Cut & Shooters

The B.S. Report podcast, when NBA-focused, is probably my favorite going right now.  Joe House, a Wizards fan and funny dude, makes a good sidekick for Simmons when talking all the latest in pro hoops.  But in their recent discussion about Ray Allen, Simmons said something that I took issue with:

Simmons: I think the thing people miss with Ray and the reason him and Rondo struggle to play together and struggle to get along.. Ray’s a… you know… everybody.. has to chip in to help Ray succeed.  He’s runnin’ off double and triple screens.  The point guard’s gotta pound the ball, twenty-five feet from the basket, for five, six seconds waiting for Ray to come around all these different things.  And I think Rondo is starting to get frustrated.  That, you know, they’re devoting so much time to helping Ray succeed, almost at the expense of his game.  And when [Avery] Bradley was in there and Rondo could just do whatever he wanted, Bradley’s doing backcuts, all that stuff.  That was such a better fit for Rondo’s game.  I think that was part of the problem.

House: But that was just something that came to light last season.  It’s not like that’s been going on for a long time.  And it happened to coincide with, you know, Ray’s physical aging curve.  He’s right at, kind of, the end of his career.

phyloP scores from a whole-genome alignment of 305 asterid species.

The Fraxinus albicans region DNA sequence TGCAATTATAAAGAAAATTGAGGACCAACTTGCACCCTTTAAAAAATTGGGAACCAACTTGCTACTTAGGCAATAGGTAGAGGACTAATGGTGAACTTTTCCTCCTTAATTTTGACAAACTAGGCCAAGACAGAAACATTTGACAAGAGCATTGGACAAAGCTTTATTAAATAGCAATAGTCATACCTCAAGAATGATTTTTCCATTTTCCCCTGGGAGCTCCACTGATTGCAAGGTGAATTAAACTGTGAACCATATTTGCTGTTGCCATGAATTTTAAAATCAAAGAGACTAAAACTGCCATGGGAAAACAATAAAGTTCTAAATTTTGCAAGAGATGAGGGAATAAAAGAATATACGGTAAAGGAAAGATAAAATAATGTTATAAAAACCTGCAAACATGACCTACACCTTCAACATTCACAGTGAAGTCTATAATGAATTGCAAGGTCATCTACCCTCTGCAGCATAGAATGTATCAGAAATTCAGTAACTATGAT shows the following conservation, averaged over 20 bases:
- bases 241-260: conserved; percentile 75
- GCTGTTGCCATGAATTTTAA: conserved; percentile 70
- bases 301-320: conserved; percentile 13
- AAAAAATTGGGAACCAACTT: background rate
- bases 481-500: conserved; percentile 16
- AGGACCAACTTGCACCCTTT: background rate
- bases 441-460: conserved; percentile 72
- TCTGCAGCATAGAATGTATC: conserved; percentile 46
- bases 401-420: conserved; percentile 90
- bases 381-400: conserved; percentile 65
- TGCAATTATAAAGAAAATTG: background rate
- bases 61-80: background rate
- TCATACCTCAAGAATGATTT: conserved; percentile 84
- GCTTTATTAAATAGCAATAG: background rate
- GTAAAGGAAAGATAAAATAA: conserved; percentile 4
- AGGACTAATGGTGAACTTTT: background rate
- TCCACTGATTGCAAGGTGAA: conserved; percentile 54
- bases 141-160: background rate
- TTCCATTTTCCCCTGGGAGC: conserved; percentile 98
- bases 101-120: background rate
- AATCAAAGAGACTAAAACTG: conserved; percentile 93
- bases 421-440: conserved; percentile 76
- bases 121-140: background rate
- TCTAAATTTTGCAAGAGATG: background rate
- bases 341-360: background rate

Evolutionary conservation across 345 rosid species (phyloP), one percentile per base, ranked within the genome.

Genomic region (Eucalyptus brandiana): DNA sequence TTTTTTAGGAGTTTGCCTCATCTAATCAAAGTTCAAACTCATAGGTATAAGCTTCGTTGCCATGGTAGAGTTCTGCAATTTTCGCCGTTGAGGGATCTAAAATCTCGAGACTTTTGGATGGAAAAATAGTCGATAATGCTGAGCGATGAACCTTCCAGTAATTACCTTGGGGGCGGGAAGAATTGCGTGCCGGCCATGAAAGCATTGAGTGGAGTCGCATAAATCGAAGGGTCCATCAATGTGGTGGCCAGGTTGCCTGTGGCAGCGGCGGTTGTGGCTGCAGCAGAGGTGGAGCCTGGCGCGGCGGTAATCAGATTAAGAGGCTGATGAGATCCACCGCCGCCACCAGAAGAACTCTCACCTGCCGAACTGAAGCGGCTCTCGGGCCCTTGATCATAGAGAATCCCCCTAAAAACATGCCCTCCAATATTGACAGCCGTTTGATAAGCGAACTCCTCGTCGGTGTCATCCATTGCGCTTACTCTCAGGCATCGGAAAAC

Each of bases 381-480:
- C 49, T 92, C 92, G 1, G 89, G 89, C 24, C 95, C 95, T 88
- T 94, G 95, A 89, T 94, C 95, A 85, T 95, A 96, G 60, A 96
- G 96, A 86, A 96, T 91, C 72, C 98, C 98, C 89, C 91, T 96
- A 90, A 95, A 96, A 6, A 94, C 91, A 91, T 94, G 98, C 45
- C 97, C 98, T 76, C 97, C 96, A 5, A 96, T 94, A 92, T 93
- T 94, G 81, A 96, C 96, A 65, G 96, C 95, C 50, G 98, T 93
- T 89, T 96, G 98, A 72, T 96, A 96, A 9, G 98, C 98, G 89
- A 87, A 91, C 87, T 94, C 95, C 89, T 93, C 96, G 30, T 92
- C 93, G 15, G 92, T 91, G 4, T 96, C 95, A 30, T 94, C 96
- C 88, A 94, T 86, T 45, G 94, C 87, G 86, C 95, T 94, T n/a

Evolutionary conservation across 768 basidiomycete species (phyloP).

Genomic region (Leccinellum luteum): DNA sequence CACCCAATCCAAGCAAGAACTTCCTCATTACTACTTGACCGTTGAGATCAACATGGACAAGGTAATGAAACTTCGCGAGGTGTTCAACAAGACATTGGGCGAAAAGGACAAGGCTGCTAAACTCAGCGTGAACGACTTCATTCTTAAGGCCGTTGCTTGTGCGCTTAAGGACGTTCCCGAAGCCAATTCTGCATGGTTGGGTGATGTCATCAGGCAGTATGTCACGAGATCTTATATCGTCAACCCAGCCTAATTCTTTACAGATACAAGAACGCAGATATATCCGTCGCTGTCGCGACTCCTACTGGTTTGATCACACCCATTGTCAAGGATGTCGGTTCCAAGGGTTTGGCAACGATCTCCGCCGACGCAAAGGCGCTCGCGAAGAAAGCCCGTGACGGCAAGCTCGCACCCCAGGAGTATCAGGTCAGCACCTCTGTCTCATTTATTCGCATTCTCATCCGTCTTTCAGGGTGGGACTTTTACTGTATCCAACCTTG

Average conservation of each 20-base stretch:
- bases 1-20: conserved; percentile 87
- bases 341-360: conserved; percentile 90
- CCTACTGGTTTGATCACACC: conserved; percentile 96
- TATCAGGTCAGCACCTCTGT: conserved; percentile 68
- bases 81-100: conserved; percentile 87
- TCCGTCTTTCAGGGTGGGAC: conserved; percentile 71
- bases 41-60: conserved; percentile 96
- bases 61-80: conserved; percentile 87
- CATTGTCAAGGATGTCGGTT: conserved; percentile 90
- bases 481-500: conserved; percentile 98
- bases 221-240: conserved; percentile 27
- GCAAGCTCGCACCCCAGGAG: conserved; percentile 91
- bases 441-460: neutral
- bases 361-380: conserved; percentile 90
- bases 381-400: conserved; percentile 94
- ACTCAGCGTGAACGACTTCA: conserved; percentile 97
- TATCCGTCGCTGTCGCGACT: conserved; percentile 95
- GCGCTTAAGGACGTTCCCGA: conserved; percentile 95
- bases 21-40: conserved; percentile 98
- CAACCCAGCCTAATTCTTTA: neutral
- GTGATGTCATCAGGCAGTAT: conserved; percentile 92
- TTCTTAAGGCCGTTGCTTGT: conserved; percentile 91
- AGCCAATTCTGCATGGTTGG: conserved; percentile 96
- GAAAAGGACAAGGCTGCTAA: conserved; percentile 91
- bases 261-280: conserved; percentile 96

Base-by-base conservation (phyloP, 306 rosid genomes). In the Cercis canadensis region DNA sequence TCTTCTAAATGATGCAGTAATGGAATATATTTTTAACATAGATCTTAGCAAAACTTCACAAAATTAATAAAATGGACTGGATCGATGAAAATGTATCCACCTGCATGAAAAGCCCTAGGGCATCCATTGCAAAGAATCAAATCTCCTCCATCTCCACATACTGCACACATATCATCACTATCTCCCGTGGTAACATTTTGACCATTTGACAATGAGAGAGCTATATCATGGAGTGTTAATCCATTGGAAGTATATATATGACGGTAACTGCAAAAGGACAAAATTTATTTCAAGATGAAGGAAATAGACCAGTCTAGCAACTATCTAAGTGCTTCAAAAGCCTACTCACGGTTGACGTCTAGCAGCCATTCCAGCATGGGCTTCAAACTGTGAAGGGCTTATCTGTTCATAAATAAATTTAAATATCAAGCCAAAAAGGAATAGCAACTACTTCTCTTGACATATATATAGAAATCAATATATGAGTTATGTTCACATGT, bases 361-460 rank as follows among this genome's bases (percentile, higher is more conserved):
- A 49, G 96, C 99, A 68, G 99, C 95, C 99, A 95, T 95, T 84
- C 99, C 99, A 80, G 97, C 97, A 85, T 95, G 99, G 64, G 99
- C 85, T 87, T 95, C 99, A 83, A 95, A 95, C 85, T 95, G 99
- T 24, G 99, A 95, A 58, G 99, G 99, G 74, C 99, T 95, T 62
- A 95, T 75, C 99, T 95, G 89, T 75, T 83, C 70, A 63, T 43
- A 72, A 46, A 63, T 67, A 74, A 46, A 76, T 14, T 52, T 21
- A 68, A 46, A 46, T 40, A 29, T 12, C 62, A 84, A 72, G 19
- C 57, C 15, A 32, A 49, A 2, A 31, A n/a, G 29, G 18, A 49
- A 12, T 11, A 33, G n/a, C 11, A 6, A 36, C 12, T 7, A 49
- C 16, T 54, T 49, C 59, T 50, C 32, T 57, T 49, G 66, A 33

Even though Joe House did a solid job of quickly explaining Simmons’ comment away, it still bugged me when I listened to it.  For two reasons:

  1. As I’ve written before, I think Rajon Rondo is overrated by a majority of basketball fans and analysts.  (Earlier in the podcast, Simmons and House take it as a given that Rondo is a Top 10-12 player in the league, and wonder if he’s maybe higher than that.  This is what I’m talking about.)  One of the primary reasons that Rondo was able to swim rather than sink on those first great Celtic teams of 2008 and 2009 is exactly the basketball action that Simmons describes.  He was able to dribble around while a legendary jump shooter worked tirelessly to find three feet of separation for a catch-and-fire dagger.  Meanwhile, the other four Celtics who hoped to win another huge game with defense could be mostly stationary, preserving precious defensive energy while setting screens and staying back on defense.  Rondo’s actual contribution in that common set was replaceable, yet his assist totals piled up.  There’s hardly a more “unassisted” assist in the NBA than the one where the guard delivers a pass from the top to a cutting wing who then buries a 23-footer while on the move.  Yet it goes in the box score the same as a Rubio no-look for a Pekovic dunk.  So because I think that Ray’s awesome cutting and shooting ability boosted–rather than hindered–Rondo’s career success, this comment from the Ultimate Celtics Fan irked me.